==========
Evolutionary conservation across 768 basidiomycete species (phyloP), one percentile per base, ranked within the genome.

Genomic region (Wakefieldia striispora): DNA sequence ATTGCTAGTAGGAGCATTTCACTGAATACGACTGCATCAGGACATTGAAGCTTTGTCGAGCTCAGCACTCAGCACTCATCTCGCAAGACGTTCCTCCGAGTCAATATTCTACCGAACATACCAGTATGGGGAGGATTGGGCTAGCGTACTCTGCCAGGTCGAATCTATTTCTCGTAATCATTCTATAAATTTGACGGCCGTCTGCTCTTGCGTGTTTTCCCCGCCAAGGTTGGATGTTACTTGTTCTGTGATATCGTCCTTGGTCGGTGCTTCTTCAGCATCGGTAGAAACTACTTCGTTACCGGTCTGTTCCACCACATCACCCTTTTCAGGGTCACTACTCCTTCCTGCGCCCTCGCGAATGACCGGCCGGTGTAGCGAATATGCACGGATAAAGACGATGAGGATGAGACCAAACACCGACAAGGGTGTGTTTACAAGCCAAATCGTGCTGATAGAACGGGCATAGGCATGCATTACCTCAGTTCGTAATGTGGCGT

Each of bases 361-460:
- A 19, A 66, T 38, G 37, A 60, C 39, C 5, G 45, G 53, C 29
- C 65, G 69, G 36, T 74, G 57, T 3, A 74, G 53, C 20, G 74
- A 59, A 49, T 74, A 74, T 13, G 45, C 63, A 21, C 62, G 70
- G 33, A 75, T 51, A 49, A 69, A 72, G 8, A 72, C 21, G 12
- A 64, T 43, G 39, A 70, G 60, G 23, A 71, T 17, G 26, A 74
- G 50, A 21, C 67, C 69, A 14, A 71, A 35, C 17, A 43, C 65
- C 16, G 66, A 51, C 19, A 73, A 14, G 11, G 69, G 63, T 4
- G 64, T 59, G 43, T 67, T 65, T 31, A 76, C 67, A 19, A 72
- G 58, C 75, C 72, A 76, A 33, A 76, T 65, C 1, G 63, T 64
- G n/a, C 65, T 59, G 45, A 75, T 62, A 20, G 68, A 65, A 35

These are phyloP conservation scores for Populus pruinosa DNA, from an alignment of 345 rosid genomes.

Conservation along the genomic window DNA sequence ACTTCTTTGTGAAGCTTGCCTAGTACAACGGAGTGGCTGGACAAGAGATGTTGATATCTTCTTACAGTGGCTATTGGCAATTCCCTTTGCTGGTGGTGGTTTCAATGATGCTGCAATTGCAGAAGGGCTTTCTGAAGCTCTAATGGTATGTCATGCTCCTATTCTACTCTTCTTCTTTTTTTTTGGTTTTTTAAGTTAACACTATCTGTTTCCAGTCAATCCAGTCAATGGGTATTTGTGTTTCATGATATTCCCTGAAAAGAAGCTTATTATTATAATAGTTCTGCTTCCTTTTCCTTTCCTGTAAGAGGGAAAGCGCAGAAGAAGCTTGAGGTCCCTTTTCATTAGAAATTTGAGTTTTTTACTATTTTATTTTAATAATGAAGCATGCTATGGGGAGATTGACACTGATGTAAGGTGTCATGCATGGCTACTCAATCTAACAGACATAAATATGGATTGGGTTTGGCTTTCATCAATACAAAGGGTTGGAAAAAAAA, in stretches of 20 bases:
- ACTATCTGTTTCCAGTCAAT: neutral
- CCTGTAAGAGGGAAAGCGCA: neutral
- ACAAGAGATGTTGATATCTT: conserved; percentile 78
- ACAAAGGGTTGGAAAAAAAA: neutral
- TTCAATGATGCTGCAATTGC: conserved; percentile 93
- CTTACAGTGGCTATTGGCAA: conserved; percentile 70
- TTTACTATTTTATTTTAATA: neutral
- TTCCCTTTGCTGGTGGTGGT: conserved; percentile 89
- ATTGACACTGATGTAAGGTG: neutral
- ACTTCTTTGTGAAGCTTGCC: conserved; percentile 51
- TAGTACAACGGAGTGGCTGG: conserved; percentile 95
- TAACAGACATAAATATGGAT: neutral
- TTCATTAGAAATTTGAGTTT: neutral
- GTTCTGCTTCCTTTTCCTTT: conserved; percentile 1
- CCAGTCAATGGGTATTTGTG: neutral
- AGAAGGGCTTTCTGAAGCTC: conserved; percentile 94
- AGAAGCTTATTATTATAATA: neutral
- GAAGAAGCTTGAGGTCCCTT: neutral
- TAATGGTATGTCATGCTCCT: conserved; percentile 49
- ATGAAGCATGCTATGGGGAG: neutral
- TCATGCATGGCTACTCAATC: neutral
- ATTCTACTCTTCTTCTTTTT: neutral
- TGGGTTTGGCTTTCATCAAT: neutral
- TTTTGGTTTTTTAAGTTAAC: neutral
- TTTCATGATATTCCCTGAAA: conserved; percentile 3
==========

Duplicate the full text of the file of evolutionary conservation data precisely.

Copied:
Evolutionary conservation across 768 basidiomycete species (phyloP), one percentile per base, ranked within the genome.

Genomic region (Wakefieldia striispora): DNA sequence ATTGCTAGTAGGAGCATTTCACTGAATACGACTGCATCAGGACATTGAAGCTTTGTCGAGCTCAGCACTCAGCACTCATCTCGCAAGACGTTCCTCCGAGTCAATATTCTACCGAACATACCAGTATGGGGAGGATTGGGCTAGCGTACTCTGCCAGGTCGAATCTATTTCTCGTAATCATTCTATAAATTTGACGGCCGTCTGCTCTTGCGTGTTTTCCCCGCCAAGGTTGGATGTTACTTGTTCTGTGATATCGTCCTTGGTCGGTGCTTCTTCAGCATCGGTAGAAACTACTTCGTTACCGGTCTGTTCCACCACATCACCCTTTTCAGGGTCACTACTCCTTCCTGCGCCCTCGCGAATGACCGGCCGGTGTAGCGAATATGCACGGATAAAGACGATGAGGATGAGACCAAACACCGACAAGGGTGTGTTTACAAGCCAAATCGTGCTGATAGAACGGGCATAGGCATGCATTACCTCAGTTCGTAATGTGGCGT

Each of bases 361-460:
- A 19, A 66, T 38, G 37, A 60, C 39, C 5, G 45, G 53, C 29
- C 65, G 69, G 36, T 74, G 57, T 3, A 74, G 53, C 20, G 74
- A 59, A 49, T 74, A 74, T 13, G 45, C 63, A 21, C 62, G 70
- G 33, A 75, T 51, A 49, A 69, A 72, G 8, A 72, C 21, G 12
- A 64, T 43, G 39, A 70, G 60, G 23, A 71, T 17, G 26, A 74
- G 50, A 21, C 67, C 69, A 14, A 71, A 35, C 17, A 43, C 65
- C 16, G 66, A 51, C 19, A 73, A 14, G 11, G 69, G 63, T 4
- G 64, T 59, G 43, T 67, T 65, T 31, A 76, C 67, A 19, A 72
- G 58, C 75, C 72, A 76, A 33, A 76, T 65, C 1, G 63, T 64
- G n/a, C 65, T 59, G 45, A 75, T 62, A 20, G 68, A 65, A 35

These are phyloP conservation scores for Populus pruinosa DNA, from an alignment of 345 rosid genomes.

Conservation along the genomic window DNA sequence ACTTCTTTGTGAAGCTTGCCTAGTACAACGGAGTGGCTGGACAAGAGATGTTGATATCTTCTTACAGTGGCTATTGGCAATTCCCTTTGCTGGTGGTGGTTTCAATGATGCTGCAATTGCAGAAGGGCTTTCTGAAGCTCTAATGGTATGTCATGCTCCTATTCTACTCTTCTTCTTTTTTTTTGGTTTTTTAAGTTAACACTATCTGTTTCCAGTCAATCCAGTCAATGGGTATTTGTGTTTCATGATATTCCCTGAAAAGAAGCTTATTATTATAATAGTTCTGCTTCCTTTTCCTTTCCTGTAAGAGGGAAAGCGCAGAAGAAGCTTGAGGTCCCTTTTCATTAGAAATTTGAGTTTTTTACTATTTTATTTTAATAATGAAGCATGCTATGGGGAGATTGACACTGATGTAAGGTGTCATGCATGGCTACTCAATCTAACAGACATAAATATGGATTGGGTTTGGCTTTCATCAATACAAAGGGTTGGAAAAAAAA, in stretches of 20 bases:
- ACTATCTGTTTCCAGTCAAT: neutral
- CCTGTAAGAGGGAAAGCGCA: neutral
- ACAAGAGATGTTGATATCTT: conserved; percentile 78
- ACAAAGGGTTGGAAAAAAAA: neutral
- TTCAATGATGCTGCAATTGC: conserved; percentile 93
- CTTACAGTGGCTATTGGCAA: conserved; percentile 70
- TTTACTATTTTATTTTAATA: neutral
- TTCCCTTTGCTGGTGGTGGT: conserved; percentile 89
- ATTGACACTGATGTAAGGTG: neutral
- ACTTCTTTGTGAAGCTTGCC: conserved; percentile 51
- TAGTACAACGGAGTGGCTGG: conserved; percentile 95
- TAACAGACATAAATATGGAT: neutral
- TTCATTAGAAATTTGAGTTT: neutral
- GTTCTGCTTCCTTTTCCTTT: conserved; percentile 1
- CCAGTCAATGGGTATTTGTG: neutral
- AGAAGGGCTTTCTGAAGCTC: conserved; percentile 94
- AGAAGCTTATTATTATAATA: neutral
- GAAGAAGCTTGAGGTCCCTT: neutral
- TAATGGTATGTCATGCTCCT: conserved; percentile 49
- ATGAAGCATGCTATGGGGAG: neutral
- TCATGCATGGCTACTCAATC: neutral
- ATTCTACTCTTCTTCTTTTT: neutral
- TGGGTTTGGCTTTCATCAAT: neutral
- TTTTGGTTTTTTAAGTTAAC: neutral
- TTTCATGATATTCCCTGAAA: conserved; percentile 3